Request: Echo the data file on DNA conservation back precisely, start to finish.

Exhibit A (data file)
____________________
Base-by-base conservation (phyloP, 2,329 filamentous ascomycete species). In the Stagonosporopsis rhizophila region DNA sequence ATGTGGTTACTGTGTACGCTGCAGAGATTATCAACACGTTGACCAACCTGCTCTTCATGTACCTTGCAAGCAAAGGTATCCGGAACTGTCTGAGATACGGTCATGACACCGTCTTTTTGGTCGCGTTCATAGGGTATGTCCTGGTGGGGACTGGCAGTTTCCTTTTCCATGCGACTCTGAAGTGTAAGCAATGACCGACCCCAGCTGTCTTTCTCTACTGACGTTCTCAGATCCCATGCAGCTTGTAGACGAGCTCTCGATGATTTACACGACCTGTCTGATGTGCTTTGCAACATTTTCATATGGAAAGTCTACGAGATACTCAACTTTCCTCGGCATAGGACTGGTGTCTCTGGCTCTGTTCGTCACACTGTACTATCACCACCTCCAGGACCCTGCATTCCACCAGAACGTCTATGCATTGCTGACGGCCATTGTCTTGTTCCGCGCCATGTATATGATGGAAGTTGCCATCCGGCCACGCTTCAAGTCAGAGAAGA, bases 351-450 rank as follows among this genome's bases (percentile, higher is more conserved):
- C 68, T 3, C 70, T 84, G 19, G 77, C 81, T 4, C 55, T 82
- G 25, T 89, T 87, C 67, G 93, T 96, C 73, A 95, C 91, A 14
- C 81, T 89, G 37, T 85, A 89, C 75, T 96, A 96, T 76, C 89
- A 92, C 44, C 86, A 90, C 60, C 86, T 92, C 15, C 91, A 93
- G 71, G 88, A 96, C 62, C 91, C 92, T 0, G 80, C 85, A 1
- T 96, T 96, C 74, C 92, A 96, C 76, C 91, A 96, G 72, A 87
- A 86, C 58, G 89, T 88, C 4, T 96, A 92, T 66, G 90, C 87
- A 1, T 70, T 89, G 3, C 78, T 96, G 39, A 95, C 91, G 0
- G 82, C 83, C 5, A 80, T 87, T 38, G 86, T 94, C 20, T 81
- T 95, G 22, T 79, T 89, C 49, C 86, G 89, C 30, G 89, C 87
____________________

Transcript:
Base-by-base conservation (phyloP, 2,329 filamentous ascomycete species). In the Stagonosporopsis rhizophila region DNA sequence ATGTGGTTACTGTGTACGCTGCAGAGATTATCAACACGTTGACCAACCTGCTCTTCATGTACCTTGCAAGCAAAGGTATCCGGAACTGTCTGAGATACGGTCATGACACCGTCTTTTTGGTCGCGTTCATAGGGTATGTCCTGGTGGGGACTGGCAGTTTCCTTTTCCATGCGACTCTGAAGTGTAAGCAATGACCGACCCCAGCTGTCTTTCTCTACTGACGTTCTCAGATCCCATGCAGCTTGTAGACGAGCTCTCGATGATTTACACGACCTGTCTGATGTGCTTTGCAACATTTTCATATGGAAAGTCTACGAGATACTCAACTTTCCTCGGCATAGGACTGGTGTCTCTGGCTCTGTTCGTCACACTGTACTATCACCACCTCCAGGACCCTGCATTCCACCAGAACGTCTATGCATTGCTGACGGCCATTGTCTTGTTCCGCGCCATGTATATGATGGAAGTTGCCATCCGGCCACGCTTCAAGTCAGAGAAGA, bases 351-450 rank as follows among this genome's bases (percentile, higher is more conserved):
- C 68, T 3, C 70, T 84, G 19, G 77, C 81, T 4, C 55, T 82
- G 25, T 89, T 87, C 67, G 93, T 96, C 73, A 95, C 91, A 14
- C 81, T 89, G 37, T 85, A 89, C 75, T 96, A 96, T 76, C 89
- A 92, C 44, C 86, A 90, C 60, C 86, T 92, C 15, C 91, A 93
- G 71, G 88, A 96, C 62, C 91, C 92, T 0, G 80, C 85, A 1
- T 96, T 96, C 74, C 92, A 96, C 76, C 91, A 96, G 72, A 87
- A 86, C 58, G 89, T 88, C 4, T 96, A 92, T 66, G 90, C 87
- A 1, T 70, T 89, G 3, C 78, T 96, G 39, A 95, C 91, G 0
- G 82, C 83, C 5, A 80, T 87, T 38, G 86, T 94, C 20, T 81
- T 95, G 22, T 79, T 89, C 49, C 86, G 89, C 30, G 89, C 87